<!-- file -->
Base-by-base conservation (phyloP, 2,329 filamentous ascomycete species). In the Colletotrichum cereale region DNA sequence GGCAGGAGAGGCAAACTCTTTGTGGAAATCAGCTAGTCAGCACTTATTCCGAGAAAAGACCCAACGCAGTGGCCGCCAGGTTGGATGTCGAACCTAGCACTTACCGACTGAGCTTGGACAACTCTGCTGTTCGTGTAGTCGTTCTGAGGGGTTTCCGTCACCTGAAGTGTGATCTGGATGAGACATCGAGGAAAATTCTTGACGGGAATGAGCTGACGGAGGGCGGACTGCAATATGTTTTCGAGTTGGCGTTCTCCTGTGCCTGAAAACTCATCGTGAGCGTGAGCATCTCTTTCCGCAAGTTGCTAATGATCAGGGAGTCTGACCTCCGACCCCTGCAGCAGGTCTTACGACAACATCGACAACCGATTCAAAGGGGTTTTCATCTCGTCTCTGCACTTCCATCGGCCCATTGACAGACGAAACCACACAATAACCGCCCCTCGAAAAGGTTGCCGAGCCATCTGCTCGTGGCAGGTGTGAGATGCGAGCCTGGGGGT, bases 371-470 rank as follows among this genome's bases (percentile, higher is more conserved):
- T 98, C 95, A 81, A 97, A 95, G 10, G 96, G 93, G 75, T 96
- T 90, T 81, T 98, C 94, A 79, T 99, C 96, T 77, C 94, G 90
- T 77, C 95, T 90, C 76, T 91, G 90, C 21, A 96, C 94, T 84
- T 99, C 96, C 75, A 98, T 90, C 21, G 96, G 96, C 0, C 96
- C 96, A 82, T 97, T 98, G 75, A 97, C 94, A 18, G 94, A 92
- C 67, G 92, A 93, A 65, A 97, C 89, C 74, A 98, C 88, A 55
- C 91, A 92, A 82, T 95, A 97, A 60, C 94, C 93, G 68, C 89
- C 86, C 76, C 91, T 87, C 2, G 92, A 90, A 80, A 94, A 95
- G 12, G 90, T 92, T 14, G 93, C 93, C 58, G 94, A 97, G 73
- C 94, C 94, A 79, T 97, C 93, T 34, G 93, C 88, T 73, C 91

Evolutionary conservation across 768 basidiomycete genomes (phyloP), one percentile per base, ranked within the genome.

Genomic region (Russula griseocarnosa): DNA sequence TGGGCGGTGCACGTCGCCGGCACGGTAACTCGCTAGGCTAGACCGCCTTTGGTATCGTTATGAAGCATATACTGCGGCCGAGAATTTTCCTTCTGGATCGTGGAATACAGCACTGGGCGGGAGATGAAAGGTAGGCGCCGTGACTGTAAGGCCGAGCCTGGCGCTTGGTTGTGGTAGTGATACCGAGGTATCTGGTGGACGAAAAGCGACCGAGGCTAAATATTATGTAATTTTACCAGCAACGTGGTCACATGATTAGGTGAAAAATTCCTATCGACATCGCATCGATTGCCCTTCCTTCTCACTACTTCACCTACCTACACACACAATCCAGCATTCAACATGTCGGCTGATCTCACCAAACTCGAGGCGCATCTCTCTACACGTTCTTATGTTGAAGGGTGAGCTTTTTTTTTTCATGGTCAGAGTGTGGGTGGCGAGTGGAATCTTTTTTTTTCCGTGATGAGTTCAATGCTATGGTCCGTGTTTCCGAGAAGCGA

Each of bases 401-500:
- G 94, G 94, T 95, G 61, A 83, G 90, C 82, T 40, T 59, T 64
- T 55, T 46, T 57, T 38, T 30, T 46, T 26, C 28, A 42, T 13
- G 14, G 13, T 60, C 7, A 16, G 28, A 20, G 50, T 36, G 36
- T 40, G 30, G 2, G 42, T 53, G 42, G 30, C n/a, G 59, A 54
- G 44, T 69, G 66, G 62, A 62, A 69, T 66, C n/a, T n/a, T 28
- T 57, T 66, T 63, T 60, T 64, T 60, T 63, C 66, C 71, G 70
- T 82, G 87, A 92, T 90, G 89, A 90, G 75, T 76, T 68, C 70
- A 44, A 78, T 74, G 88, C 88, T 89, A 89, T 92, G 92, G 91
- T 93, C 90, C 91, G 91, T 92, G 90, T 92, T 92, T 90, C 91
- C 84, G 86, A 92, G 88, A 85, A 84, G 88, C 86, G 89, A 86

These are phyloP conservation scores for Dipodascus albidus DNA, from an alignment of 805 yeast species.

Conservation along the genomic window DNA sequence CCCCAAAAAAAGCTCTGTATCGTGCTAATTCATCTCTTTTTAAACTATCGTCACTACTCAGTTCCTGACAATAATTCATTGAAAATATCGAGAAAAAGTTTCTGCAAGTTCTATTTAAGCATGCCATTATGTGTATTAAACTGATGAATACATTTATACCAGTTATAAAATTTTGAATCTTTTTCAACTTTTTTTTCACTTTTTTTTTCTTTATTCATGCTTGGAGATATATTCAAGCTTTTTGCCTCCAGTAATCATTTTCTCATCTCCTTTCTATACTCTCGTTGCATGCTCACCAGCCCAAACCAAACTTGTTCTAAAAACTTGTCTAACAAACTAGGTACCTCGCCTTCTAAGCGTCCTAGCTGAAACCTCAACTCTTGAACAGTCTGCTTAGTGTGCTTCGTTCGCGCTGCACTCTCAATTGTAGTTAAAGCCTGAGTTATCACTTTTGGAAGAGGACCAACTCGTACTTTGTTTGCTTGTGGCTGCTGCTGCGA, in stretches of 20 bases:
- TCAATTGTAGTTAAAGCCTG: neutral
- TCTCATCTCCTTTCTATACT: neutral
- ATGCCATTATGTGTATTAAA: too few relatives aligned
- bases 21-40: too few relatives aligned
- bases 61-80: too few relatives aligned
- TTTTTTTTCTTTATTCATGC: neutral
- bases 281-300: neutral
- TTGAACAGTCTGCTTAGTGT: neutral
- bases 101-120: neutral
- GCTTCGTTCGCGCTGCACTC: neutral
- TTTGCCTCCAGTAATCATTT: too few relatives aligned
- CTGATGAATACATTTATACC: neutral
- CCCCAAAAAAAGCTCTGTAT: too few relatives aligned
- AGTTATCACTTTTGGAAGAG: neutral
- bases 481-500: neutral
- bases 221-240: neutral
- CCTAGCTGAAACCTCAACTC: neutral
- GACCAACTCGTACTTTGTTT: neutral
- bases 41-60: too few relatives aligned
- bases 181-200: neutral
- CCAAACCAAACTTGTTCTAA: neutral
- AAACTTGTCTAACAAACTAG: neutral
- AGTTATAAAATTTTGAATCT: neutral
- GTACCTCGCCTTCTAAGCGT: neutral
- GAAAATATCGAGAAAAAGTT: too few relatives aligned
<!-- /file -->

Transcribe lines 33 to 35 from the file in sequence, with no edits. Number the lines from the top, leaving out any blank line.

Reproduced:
- bases 281-300: neutral
- TTGAACAGTCTGCTTAGTGT: neutral
- bases 101-120: neutral